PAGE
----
from the NY Law Journal
Starting Jan. 1, 2015, every applicant to the bar will be required to fulfill the requirement.
“I firmly believe that this will set the pace in the country,” Lippman said in an interview. “On every level it makes sense, for new lawyers, for the profession as a whole, for the legal services providers, for the judges. So I am really upbeat about it.”
Under the rule, 22 NYCRR §520.16, qualifying pro-bono work must be law-related.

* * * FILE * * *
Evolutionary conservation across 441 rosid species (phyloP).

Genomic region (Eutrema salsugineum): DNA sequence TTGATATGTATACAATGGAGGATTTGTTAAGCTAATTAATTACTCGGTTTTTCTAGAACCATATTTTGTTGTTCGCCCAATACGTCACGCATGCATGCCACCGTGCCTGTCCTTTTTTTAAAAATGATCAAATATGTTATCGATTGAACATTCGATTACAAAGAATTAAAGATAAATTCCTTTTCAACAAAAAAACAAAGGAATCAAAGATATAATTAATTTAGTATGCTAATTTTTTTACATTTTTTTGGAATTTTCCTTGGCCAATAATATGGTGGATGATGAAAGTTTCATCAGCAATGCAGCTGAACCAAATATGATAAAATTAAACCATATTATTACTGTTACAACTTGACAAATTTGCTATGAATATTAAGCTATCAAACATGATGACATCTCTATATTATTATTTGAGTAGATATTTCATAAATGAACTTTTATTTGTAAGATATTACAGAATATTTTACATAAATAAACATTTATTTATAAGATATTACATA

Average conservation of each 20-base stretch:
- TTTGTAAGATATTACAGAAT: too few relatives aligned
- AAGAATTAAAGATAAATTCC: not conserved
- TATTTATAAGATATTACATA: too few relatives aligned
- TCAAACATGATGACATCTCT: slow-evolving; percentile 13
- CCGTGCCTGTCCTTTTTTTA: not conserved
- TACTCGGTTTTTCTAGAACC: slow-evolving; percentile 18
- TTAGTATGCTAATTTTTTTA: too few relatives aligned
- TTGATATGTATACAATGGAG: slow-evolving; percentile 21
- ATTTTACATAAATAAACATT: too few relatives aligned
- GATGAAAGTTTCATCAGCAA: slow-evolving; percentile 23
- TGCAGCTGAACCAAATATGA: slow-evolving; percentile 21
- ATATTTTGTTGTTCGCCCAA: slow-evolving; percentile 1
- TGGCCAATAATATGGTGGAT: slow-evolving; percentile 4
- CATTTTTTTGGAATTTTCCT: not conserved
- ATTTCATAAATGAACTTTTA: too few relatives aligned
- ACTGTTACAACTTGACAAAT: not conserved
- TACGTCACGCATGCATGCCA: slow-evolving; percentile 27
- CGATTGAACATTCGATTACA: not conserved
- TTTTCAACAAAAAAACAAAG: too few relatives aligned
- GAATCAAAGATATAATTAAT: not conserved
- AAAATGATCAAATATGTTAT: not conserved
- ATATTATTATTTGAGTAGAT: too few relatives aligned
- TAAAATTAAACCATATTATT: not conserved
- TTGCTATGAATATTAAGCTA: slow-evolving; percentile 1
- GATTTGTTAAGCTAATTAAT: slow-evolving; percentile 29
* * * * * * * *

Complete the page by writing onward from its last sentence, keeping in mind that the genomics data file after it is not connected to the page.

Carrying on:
“If you build houses for Habitat for Humanity, that doesn’t count,” Lippman said. “But if you do legal work for a non-profit like Habitat for Humanity, that could count.”
Approved pro bono work includes legal services for people of “limited means”; not-for-profit organizations; individuals or groups seeking to promote access to justice; and public service in the judiciary and state and local governments.
The work must be performed under the supervision of an attorney in good standing, a member of a law school faculty or a judge or attorney employed by the courts. Participation in law school clinics for which students receive credit would count.